Seasonal Affective Disorder (SAD)
Sexual Dysfunction
Shoulder Pain
Skin Problems
Sleep Disturbances
Smoking Cessation
Sore Throat
Tennis Elbow
Tooth Pain
Trigeminal Neuralgia
Urinary Tract Infections
Vision Problems
Wrist Pain


Along with acupuncture there is another ancient practice that has been used with great success; cupping therapy. Cupping is a procedure where cups are placed on the body (often the back) and a vacuum is created by the removal of air in the cups. Cupping can be used for diverse conditions such as asthma, bronchitis, and gastrointestinal issues.

Cupping dates back  sixteen centuries to ancient Chinese, Middle Eastern and Egyptian cultures. It is believed that cupping began as a way to suck blood from poisonous wounds. Prior to glass and plastic, cups were constructed from animal horns.  Later pottery and bamboo cups were used. Modern techniques use glass in process called “fire cupping.” This procedure entails soaking a cotton ball in alcohol, lighting it afire and with tongs placing it into the glass cup and thereby burning away the air which will create a vacuum. Fire cupping can look quite mysterious but Paul Murphy prefers to use plastic cups which are safer and easier to use than the glass cups.

Unlike with fire cupping, plastic cups have a hand held pump which will suction the air out of the cups. The skin is literally pulled into the cups and there is a tight sensation where the cups are placed. This has the effect of stimulating blood flow – actually sucking up stagnant blood from deep within the tissue. This not only moves stagnant blood but stretches out tight muscles.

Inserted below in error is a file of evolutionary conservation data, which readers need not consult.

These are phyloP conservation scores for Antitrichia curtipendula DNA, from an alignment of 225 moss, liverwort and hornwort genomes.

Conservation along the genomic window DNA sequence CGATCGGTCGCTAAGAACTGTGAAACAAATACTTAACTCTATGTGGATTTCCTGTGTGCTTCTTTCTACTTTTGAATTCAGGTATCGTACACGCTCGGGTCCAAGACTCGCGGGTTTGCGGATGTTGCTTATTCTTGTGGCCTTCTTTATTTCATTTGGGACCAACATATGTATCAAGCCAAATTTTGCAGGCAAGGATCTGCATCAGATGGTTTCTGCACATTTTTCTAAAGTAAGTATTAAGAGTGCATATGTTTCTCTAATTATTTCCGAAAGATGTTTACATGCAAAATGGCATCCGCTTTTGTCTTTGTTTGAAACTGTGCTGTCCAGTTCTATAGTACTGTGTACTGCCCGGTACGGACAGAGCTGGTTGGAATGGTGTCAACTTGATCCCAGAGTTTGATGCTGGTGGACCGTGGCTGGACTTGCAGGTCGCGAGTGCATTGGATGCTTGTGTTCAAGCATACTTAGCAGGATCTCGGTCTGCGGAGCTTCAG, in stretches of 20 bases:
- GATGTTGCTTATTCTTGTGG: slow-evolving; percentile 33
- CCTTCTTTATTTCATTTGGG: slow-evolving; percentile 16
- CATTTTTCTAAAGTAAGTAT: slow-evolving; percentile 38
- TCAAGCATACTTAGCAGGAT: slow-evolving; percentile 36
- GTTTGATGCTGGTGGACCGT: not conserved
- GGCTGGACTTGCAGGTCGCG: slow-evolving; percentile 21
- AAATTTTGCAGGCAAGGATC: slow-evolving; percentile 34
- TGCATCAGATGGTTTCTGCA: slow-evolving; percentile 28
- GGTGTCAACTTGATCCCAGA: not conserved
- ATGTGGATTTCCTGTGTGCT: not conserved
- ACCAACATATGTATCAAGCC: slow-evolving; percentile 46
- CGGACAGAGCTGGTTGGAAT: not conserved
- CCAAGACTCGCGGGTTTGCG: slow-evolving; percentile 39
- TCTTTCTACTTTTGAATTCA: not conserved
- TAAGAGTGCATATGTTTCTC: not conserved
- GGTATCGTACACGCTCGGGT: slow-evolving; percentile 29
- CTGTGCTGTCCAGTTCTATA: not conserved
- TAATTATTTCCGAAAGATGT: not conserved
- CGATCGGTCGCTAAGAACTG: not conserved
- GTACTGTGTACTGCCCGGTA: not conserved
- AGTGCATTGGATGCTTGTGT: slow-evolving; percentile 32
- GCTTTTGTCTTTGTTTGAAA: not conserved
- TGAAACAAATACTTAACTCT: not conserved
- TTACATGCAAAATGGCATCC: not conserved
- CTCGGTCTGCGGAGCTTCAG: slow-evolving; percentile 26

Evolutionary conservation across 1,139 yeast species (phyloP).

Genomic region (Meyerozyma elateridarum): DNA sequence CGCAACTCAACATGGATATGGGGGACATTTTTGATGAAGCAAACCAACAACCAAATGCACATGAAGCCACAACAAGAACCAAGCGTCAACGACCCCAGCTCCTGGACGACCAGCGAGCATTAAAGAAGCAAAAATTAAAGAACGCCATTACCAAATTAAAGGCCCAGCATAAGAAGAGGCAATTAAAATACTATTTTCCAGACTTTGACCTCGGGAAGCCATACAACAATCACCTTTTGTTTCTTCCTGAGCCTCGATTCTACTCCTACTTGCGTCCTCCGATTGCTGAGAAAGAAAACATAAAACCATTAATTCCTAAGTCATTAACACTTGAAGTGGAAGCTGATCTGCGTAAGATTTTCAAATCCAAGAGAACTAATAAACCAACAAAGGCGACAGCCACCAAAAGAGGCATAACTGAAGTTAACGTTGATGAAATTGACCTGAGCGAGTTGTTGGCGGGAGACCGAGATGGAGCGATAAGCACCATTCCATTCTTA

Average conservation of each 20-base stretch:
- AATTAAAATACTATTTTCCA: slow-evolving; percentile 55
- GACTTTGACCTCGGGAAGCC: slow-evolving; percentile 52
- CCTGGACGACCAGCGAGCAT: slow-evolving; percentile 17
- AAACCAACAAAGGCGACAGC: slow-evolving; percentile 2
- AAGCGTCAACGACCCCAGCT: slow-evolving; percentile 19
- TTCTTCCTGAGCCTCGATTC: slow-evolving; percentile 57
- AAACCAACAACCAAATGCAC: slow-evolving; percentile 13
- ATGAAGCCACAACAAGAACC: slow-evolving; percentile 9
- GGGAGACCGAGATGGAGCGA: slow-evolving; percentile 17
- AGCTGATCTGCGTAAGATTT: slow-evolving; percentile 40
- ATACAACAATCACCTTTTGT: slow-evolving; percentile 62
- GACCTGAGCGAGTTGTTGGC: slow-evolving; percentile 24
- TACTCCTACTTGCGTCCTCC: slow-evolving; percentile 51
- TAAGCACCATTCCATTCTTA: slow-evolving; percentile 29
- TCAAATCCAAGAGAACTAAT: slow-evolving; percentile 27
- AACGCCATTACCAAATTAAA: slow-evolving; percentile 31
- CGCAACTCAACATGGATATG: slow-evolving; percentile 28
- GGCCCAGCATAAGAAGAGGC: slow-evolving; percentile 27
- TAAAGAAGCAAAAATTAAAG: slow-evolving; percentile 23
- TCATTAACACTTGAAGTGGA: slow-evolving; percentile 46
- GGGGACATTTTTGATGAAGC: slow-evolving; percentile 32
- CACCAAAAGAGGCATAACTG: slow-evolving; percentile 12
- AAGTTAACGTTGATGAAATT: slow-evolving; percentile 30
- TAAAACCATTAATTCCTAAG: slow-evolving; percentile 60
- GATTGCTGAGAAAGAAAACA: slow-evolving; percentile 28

About 90% of the time I use cupping for back issues, usually really tight muscles loosen up considerably. Cupping usually leaves circular marks on the body that may be visible for up to a week or so.



We have had a patient say that on a very special occasion (ie her fiftieth birthday) she treated herself to a Botox treatment.

These women paid a dermatologist $1,500 for the procedure and looked pretty good for about 3 months, until the magic potion wore away.

There is a long lasting and cheaper alternative that women are now reaching for, called “facial acupuncture”. What is facial acupuncture or cosmetic acupuncture? It is acupuncture that is directed to improve the face. It’s the strategic placement of extremely fine needles on the face; the results are often remarkable.

Ten sessions over a five week period will render the greatest results. Patients often report that their skin looks smoother, younger, uplifted and brighter.

No chemicals are injected. No surgery is performed.

Wrinkles are often caused by tense muscles. Acupuncture treatments relax these muscles and increase circulation of blood and fluids. When relaxation of muscle tension takes place, both frown lines and eye bags are greatly reduced.

One technique I often use is to take a very thin, hair-like needle and slide it under a crease or wrinkle. This has the effect of raising up the wrinkle, making it much less pronounced.

For the most effective treatment to take place I usually choose what are called “distal points.” These are acupuncture points selected on the hands or feet that can help direct energy (qi) that affect the circulation in the face. Often I combine this with a cool laser treatment which enhances collagen and gives the skin a radiant look.